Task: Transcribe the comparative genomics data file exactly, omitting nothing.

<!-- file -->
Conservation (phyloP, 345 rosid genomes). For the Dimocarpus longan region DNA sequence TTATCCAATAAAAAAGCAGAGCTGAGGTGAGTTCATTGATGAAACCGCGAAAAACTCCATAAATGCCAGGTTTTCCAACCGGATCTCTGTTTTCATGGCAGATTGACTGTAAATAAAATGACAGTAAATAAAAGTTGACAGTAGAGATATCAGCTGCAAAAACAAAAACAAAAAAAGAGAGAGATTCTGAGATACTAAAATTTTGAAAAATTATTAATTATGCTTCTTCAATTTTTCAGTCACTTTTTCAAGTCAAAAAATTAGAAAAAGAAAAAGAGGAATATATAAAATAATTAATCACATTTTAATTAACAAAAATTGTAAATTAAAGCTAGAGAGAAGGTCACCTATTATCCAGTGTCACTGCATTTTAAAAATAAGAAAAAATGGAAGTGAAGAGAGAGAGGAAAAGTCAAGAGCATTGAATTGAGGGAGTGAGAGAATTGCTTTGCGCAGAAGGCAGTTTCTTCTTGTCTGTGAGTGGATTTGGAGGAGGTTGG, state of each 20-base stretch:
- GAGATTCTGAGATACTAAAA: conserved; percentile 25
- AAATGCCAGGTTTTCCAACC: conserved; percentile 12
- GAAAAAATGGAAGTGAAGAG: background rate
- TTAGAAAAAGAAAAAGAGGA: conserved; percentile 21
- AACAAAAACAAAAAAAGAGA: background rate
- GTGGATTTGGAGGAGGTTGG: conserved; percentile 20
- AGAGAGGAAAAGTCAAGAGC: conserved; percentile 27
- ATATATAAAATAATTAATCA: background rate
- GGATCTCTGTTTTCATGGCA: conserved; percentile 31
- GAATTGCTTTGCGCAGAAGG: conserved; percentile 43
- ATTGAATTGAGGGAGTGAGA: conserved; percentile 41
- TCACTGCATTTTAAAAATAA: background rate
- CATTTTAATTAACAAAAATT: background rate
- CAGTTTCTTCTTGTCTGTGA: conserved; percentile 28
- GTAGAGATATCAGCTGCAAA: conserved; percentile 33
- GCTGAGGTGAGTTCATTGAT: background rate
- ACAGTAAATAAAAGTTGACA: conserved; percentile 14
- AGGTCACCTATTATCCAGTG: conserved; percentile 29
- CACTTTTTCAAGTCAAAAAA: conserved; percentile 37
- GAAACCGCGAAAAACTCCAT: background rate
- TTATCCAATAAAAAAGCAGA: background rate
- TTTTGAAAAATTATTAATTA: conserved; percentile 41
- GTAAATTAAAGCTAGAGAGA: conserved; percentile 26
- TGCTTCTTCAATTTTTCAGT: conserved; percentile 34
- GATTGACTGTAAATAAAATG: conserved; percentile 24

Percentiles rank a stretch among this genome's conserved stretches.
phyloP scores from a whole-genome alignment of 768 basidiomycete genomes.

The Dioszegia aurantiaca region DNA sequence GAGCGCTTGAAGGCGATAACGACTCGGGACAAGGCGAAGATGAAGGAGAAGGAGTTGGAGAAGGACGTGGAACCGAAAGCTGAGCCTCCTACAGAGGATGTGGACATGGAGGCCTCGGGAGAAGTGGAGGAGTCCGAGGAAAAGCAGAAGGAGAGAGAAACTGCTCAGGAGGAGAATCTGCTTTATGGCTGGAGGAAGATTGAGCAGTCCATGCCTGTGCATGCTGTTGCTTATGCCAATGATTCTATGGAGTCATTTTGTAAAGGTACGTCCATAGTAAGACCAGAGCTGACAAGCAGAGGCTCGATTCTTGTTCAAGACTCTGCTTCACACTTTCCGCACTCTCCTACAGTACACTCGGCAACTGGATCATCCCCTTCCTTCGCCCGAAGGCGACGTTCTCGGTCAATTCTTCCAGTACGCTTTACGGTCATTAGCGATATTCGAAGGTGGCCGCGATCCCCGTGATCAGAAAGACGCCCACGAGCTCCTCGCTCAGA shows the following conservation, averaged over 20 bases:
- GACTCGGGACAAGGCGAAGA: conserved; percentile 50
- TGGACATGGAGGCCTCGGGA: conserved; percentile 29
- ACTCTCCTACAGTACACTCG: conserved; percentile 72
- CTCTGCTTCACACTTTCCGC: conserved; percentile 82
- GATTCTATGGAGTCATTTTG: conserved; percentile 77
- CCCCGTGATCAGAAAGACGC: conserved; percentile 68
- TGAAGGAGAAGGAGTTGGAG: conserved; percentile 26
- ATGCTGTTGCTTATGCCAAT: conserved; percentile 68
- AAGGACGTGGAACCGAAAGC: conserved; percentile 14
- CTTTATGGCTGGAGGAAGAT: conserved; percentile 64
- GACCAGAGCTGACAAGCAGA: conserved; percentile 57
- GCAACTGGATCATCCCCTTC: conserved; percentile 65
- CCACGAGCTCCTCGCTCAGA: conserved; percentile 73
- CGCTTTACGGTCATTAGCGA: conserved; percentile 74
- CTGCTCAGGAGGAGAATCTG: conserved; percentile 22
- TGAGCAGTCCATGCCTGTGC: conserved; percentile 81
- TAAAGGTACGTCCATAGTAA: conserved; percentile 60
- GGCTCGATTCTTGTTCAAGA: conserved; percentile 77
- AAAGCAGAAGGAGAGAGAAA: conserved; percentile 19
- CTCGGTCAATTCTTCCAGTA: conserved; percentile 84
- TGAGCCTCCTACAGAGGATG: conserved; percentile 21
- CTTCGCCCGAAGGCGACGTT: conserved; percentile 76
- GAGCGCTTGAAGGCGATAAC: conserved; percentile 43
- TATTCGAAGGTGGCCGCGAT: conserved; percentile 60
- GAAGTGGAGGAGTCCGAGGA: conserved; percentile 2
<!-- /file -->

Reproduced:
Conservation (phyloP, 345 rosid genomes). For the Dimocarpus longan region DNA sequence TTATCCAATAAAAAAGCAGAGCTGAGGTGAGTTCATTGATGAAACCGCGAAAAACTCCATAAATGCCAGGTTTTCCAACCGGATCTCTGTTTTCATGGCAGATTGACTGTAAATAAAATGACAGTAAATAAAAGTTGACAGTAGAGATATCAGCTGCAAAAACAAAAACAAAAAAAGAGAGAGATTCTGAGATACTAAAATTTTGAAAAATTATTAATTATGCTTCTTCAATTTTTCAGTCACTTTTTCAAGTCAAAAAATTAGAAAAAGAAAAAGAGGAATATATAAAATAATTAATCACATTTTAATTAACAAAAATTGTAAATTAAAGCTAGAGAGAAGGTCACCTATTATCCAGTGTCACTGCATTTTAAAAATAAGAAAAAATGGAAGTGAAGAGAGAGAGGAAAAGTCAAGAGCATTGAATTGAGGGAGTGAGAGAATTGCTTTGCGCAGAAGGCAGTTTCTTCTTGTCTGTGAGTGGATTTGGAGGAGGTTGG, state of each 20-base stretch:
- GAGATTCTGAGATACTAAAA: conserved; percentile 25
- AAATGCCAGGTTTTCCAACC: conserved; percentile 12
- GAAAAAATGGAAGTGAAGAG: background rate
- TTAGAAAAAGAAAAAGAGGA: conserved; percentile 21
- AACAAAAACAAAAAAAGAGA: background rate
- GTGGATTTGGAGGAGGTTGG: conserved; percentile 20
- AGAGAGGAAAAGTCAAGAGC: conserved; percentile 27
- ATATATAAAATAATTAATCA: background rate
- GGATCTCTGTTTTCATGGCA: conserved; percentile 31
- GAATTGCTTTGCGCAGAAGG: conserved; percentile 43
- ATTGAATTGAGGGAGTGAGA: conserved; percentile 41
- TCACTGCATTTTAAAAATAA: background rate
- CATTTTAATTAACAAAAATT: background rate
- CAGTTTCTTCTTGTCTGTGA: conserved; percentile 28
- GTAGAGATATCAGCTGCAAA: conserved; percentile 33
- GCTGAGGTGAGTTCATTGAT: background rate
- ACAGTAAATAAAAGTTGACA: conserved; percentile 14
- AGGTCACCTATTATCCAGTG: conserved; percentile 29
- CACTTTTTCAAGTCAAAAAA: conserved; percentile 37
- GAAACCGCGAAAAACTCCAT: background rate
- TTATCCAATAAAAAAGCAGA: background rate
- TTTTGAAAAATTATTAATTA: conserved; percentile 41
- GTAAATTAAAGCTAGAGAGA: conserved; percentile 26
- TGCTTCTTCAATTTTTCAGT: conserved; percentile 34
- GATTGACTGTAAATAAAATG: conserved; percentile 24

Percentiles rank a stretch among this genome's conserved stretches.
phyloP scores from a whole-genome alignment of 768 basidiomycete genomes.

The Dioszegia aurantiaca region DNA sequence GAGCGCTTGAAGGCGATAACGACTCGGGACAAGGCGAAGATGAAGGAGAAGGAGTTGGAGAAGGACGTGGAACCGAAAGCTGAGCCTCCTACAGAGGATGTGGACATGGAGGCCTCGGGAGAAGTGGAGGAGTCCGAGGAAAAGCAGAAGGAGAGAGAAACTGCTCAGGAGGAGAATCTGCTTTATGGCTGGAGGAAGATTGAGCAGTCCATGCCTGTGCATGCTGTTGCTTATGCCAATGATTCTATGGAGTCATTTTGTAAAGGTACGTCCATAGTAAGACCAGAGCTGACAAGCAGAGGCTCGATTCTTGTTCAAGACTCTGCTTCACACTTTCCGCACTCTCCTACAGTACACTCGGCAACTGGATCATCCCCTTCCTTCGCCCGAAGGCGACGTTCTCGGTCAATTCTTCCAGTACGCTTTACGGTCATTAGCGATATTCGAAGGTGGCCGCGATCCCCGTGATCAGAAAGACGCCCACGAGCTCCTCGCTCAGA shows the following conservation, averaged over 20 bases:
- GACTCGGGACAAGGCGAAGA: conserved; percentile 50
- TGGACATGGAGGCCTCGGGA: conserved; percentile 29
- ACTCTCCTACAGTACACTCG: conserved; percentile 72
- CTCTGCTTCACACTTTCCGC: conserved; percentile 82
- GATTCTATGGAGTCATTTTG: conserved; percentile 77
- CCCCGTGATCAGAAAGACGC: conserved; percentile 68
- TGAAGGAGAAGGAGTTGGAG: conserved; percentile 26
- ATGCTGTTGCTTATGCCAAT: conserved; percentile 68
- AAGGACGTGGAACCGAAAGC: conserved; percentile 14
- CTTTATGGCTGGAGGAAGAT: conserved; percentile 64
- GACCAGAGCTGACAAGCAGA: conserved; percentile 57
- GCAACTGGATCATCCCCTTC: conserved; percentile 65
- CCACGAGCTCCTCGCTCAGA: conserved; percentile 73
- CGCTTTACGGTCATTAGCGA: conserved; percentile 74
- CTGCTCAGGAGGAGAATCTG: conserved; percentile 22
- TGAGCAGTCCATGCCTGTGC: conserved; percentile 81
- TAAAGGTACGTCCATAGTAA: conserved; percentile 60
- GGCTCGATTCTTGTTCAAGA: conserved; percentile 77
- AAAGCAGAAGGAGAGAGAAA: conserved; percentile 19
- CTCGGTCAATTCTTCCAGTA: conserved; percentile 84
- TGAGCCTCCTACAGAGGATG: conserved; percentile 21
- CTTCGCCCGAAGGCGACGTT: conserved; percentile 76
- GAGCGCTTGAAGGCGATAAC: conserved; percentile 43
- TATTCGAAGGTGGCCGCGAT: conserved; percentile 60
- GAAGTGGAGGAGTCCGAGGA: conserved; percentile 2